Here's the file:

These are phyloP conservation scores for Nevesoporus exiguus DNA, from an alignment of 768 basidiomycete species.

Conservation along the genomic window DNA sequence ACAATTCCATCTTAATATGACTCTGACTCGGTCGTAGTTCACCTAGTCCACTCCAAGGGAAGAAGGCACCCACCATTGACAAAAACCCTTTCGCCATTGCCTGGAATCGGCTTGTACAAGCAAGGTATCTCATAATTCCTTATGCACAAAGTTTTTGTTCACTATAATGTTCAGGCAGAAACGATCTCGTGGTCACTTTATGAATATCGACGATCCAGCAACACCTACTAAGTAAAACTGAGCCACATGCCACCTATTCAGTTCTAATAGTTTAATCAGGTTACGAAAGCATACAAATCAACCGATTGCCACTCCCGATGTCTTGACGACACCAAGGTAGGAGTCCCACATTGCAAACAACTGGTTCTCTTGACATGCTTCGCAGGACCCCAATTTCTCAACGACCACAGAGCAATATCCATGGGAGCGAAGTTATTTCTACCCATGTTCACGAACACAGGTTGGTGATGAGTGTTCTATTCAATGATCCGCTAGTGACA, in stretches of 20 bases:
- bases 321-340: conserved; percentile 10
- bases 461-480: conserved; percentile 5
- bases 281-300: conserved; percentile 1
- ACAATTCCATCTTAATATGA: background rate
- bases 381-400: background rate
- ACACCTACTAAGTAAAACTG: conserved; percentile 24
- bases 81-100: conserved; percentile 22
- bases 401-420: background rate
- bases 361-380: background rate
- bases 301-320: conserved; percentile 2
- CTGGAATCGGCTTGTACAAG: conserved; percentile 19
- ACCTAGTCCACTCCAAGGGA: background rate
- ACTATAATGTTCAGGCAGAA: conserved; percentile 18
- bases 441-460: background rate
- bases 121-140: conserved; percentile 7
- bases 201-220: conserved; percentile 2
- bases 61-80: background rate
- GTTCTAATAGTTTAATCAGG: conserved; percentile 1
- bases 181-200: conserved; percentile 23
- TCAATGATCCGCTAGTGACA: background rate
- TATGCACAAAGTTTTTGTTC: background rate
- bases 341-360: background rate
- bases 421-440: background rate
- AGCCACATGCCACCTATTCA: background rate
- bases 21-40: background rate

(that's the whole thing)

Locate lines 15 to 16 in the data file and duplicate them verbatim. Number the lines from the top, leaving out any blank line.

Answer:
- ACTATAATGTTCAGGCAGAA: conserved; percentile 18
- bases 441-460: background rate